Thursday, March 09, 2006

A Challenge: Soda and Obesity

One of every five calories in the American diet is liquid. The nation's single biggest "food" is soda.

In reports to be published in science journals this week, two groups of researchers hope to add evidence to the theory that soda and other sugar-sweetened drinks don't just go hand-in-hand with obesity, but actually cause it.

Not that these drinks are the only cause — genetics, exercise and other factors are involved — but that they are one cause, perhaps the leading cause. Lack of exercise and poor eating habits are far bigger contributors to America's weight woes.

Soft drink consumption rose more than 60 percent among adults and more than doubled in kids from 1977-97. The prevalence of obesity roughly doubled in that time. Scientists say these parallel trends are one criterion for proving cause-and-effect.

Numerous studies link sugary drink consumption with weight gain or obesity. One by Ludwig of 548 Massachusetts schoolchildren found that for each additional sweet drink consumed per day, the odds of obesity increased 60 percent.

Another at Harvard of 51,603 nurses compared two periods, 1991-95 and 1995-99, and found that women whose soda drinking increased had bigger rises in body-mass index than those who drank less or the same.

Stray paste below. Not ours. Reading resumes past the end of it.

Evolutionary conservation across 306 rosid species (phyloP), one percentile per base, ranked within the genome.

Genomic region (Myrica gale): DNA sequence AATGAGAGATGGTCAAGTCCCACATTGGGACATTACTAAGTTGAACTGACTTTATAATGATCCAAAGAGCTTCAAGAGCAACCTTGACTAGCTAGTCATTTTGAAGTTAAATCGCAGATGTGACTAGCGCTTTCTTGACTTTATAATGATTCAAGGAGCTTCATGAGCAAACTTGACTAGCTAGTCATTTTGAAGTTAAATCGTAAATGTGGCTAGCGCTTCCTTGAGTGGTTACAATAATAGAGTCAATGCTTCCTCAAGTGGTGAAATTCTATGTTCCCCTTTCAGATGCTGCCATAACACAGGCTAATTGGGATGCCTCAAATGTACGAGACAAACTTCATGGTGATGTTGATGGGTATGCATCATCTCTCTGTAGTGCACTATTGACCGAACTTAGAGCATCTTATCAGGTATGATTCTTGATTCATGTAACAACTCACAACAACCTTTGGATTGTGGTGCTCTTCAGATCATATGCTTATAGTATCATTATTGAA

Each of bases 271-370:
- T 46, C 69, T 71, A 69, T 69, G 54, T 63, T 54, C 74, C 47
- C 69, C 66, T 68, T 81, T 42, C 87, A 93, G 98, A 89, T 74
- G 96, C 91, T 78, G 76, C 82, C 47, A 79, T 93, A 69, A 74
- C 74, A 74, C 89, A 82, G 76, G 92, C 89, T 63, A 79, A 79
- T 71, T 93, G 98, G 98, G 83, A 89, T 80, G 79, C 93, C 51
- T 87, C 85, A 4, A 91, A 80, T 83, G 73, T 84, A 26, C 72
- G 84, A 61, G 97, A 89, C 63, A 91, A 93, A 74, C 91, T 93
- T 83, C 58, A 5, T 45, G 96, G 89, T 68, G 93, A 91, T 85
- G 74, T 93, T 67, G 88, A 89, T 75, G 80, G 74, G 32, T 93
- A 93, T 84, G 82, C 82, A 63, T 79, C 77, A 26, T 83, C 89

Biologically, the calories from sugar-sweetened beverages are fundamentally different in the body than those from food. The main sweetener in soda — high-fructose corn syrup — can increase fats in the blood called triglycerides, which raises the risk of heart problems, diabetes and other health woes.

Two studies by Penn State nutritionist Barbara Rolls illustrate this. One gave 14 men lemonade, diet lemonade, water or no drink and then allowed them to eat as much as they wanted at lunch. Food intake didn't vary, no matter what they drank.

The second study gave 44 women water, diet soda, regular soda, orange juice, milk or no drink before lunch. Total intake was 104 calories greater for those given caloric beverages than those given diet soda, water or no beverage. Caloric drinks didn't help women feel any fuller either.

Then there is the "jelly bean study." Purdue University researchers gave 15 men and women 450 calories a day of either soda or jelly beans for a month, then switched them for the next month and kept track of total consumption. Candy eaters ate less food to compensate for the extra calories. Soda drinkers did not.

In rebuttal, Adamson, the beverage industry spokesman, sees no such consistency. He cites a 2004 Harvard study of more than 10,000 children and teens. Consumption of sugar-added beverages was tied to body-mass index gain in boys but not girls, a gender difference that warrants a "jaundiced eye" to claims that soda is at fault, he said.

He also points to a Harvard study finding no link between weight changes and soda consumption among 1,345 North Dakota children ages 2 to 5 — a group that arguably drinks far less soda than teens and adults.


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